The Happiness Portal is designed to provide Binghamton University faculty, staff, graduate employees, retirees and their families with a variety of ideas for small, simple changes to manage stress and increase happiness. Here you will find education and information on stress management, research on happiness and proactive strategies for changing your life without actually changing your life.
The Scandinavians are the only people in the world who have a word for happiness at work: Arbejdsglaede
The Japanese have a word for death by overwork: Karoshi
Among age groups, those 50 and older are more likely to be very happy than younger Americans. Women are happier than men. And members of either the Democratic or Republican parties are happier than political Independents. See additional happiness research results at 2013 Happiness Poll .
do better work
are more productive
are more helpful
are better at service
are more focused on quality
are better team players
are more open
are more likeable
show more empathy
are more optimistic
are more motivated
are more engaged
are more energetic
are better leaders
Step One: Review the stress management educational materials
Step Two: Rate your stress level
Step Three: Rate your pre-experiment happiness level
Step Four: Review the happiness research
Step Five: Implement happiness strategies
Step Six: Rate your post-experiment happiness level
In fall 2010, Binghamton University's Employee Assistance Program and the Office of the University Ombudsman collaborated on a joint, resiliency-based venture called "The Happiness Experiment." "The Happiness Experiment," based on NY Times bestselling novel The Happiness Project by Gretchen Rubin, began with a simple hypothesis: If we committed to practicing at least one evidence-based happiness strategy each week, would our happiness increase? Three years, one flood, a Great Recession, one interim University president, one new University president, 39 participants and three "Happiness Experiments" later, here are some of the things we learned, themes we explored, materials we looked at and results we got:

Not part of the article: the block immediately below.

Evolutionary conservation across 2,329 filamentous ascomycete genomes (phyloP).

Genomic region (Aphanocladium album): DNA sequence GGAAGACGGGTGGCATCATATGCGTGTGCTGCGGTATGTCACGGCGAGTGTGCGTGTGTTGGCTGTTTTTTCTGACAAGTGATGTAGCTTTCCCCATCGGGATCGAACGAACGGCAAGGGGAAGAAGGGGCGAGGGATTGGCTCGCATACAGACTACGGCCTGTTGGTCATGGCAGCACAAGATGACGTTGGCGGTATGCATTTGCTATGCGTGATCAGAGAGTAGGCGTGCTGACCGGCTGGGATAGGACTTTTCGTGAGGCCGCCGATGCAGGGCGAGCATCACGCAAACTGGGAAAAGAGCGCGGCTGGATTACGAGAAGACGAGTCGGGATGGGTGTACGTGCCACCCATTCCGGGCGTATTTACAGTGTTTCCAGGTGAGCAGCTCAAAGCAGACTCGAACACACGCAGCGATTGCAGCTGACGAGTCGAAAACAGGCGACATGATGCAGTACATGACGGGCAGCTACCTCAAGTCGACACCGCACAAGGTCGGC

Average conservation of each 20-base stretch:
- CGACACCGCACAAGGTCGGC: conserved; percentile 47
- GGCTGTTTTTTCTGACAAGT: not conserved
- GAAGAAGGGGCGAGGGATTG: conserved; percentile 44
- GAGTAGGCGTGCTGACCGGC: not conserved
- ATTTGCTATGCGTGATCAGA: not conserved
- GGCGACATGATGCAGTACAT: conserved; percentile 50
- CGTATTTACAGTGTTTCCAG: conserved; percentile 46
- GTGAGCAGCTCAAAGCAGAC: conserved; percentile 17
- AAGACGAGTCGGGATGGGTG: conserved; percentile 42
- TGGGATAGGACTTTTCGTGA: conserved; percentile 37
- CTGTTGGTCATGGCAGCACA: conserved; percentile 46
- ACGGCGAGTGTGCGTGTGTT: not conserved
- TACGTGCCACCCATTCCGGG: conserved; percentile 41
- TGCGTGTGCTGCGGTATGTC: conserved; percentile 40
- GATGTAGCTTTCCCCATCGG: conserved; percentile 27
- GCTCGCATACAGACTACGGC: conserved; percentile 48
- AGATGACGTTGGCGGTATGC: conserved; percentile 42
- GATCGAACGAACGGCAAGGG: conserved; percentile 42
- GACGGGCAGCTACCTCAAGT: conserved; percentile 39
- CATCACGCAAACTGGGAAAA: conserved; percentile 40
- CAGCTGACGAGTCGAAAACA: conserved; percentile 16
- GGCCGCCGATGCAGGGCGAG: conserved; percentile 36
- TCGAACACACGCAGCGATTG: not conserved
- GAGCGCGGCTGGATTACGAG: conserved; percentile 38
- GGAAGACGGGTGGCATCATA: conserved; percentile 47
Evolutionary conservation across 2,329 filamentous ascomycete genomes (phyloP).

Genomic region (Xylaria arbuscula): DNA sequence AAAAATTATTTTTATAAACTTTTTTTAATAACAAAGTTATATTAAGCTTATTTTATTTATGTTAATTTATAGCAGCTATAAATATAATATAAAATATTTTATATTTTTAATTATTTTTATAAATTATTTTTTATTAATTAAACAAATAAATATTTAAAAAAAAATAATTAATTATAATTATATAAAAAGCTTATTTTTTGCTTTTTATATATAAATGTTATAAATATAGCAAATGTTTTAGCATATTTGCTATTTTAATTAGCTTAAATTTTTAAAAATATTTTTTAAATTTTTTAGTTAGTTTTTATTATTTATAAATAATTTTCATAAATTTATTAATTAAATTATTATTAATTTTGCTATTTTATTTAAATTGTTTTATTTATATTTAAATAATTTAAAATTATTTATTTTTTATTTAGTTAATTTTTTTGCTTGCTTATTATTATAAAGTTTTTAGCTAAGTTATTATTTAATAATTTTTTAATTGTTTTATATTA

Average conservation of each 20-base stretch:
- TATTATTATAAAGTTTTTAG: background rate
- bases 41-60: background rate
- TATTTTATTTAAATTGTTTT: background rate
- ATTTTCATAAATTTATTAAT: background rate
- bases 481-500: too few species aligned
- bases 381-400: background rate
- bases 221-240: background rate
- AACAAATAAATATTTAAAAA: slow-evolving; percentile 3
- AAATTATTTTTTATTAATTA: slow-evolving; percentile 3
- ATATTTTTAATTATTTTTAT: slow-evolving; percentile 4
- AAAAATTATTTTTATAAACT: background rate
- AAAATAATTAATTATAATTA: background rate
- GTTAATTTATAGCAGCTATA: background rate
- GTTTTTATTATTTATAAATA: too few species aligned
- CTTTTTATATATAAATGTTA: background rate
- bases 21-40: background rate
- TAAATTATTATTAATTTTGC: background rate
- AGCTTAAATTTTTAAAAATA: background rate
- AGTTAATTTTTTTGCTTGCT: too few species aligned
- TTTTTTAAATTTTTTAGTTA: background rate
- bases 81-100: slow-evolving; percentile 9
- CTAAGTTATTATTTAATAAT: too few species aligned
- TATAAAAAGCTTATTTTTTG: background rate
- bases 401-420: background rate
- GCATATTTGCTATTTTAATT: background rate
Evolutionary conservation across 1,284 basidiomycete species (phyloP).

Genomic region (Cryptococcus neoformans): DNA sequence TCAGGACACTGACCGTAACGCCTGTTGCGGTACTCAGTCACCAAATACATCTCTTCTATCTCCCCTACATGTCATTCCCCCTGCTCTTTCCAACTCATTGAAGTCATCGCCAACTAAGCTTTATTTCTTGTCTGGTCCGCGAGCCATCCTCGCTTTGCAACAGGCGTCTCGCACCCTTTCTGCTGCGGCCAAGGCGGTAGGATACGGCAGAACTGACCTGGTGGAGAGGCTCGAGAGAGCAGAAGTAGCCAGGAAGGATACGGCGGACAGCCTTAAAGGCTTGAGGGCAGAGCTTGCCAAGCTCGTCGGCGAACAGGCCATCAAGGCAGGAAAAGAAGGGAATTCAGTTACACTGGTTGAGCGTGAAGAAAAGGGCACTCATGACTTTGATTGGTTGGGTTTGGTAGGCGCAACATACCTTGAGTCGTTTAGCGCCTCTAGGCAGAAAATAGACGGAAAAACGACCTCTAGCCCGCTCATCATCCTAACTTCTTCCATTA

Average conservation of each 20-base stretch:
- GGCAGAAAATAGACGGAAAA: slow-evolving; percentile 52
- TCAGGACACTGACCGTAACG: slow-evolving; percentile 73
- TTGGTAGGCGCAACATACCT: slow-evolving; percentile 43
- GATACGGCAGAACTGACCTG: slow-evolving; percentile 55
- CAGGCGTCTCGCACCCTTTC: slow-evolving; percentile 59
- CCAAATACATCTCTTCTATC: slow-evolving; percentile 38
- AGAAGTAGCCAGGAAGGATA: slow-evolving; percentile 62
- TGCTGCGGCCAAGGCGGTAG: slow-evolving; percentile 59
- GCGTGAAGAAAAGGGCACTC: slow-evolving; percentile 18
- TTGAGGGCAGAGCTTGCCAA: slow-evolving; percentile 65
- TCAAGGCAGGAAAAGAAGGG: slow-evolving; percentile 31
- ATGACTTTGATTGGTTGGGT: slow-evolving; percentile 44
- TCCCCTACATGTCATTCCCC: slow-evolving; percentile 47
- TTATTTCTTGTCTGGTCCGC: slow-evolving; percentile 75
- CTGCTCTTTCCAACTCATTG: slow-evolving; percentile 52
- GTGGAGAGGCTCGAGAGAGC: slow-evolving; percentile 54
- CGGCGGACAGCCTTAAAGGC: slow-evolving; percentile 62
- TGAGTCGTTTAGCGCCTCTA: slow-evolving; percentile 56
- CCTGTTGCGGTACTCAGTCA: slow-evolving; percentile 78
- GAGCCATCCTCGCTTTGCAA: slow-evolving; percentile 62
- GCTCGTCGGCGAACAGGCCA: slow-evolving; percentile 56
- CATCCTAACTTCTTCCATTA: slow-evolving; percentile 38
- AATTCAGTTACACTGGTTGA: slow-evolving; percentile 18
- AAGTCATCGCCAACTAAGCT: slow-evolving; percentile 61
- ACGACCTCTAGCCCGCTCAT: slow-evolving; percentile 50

The World Health Organization calls job stress:
What is work-related stress?
Stress costs an estimated $200 billion annually.
Stress is now the most common cause of absence due to long-term sickness according to 2011 research from the Chartered Institute of Personnel and Development.
Research suggests that one in six people of working age have a mental health problem such as stress, anxiety or depression.
Happiness studies and stress management materials for this page were compiled by Heather K. Hubeny, LMSW, CEAP. Special thanks to Colleen Stanley, SUNY Stony Brook Lead EAP Coordinator, for generously sharing materials from her presentation "Managing Stress – Tools for Healthy Living."
Last Updated: 8/16/13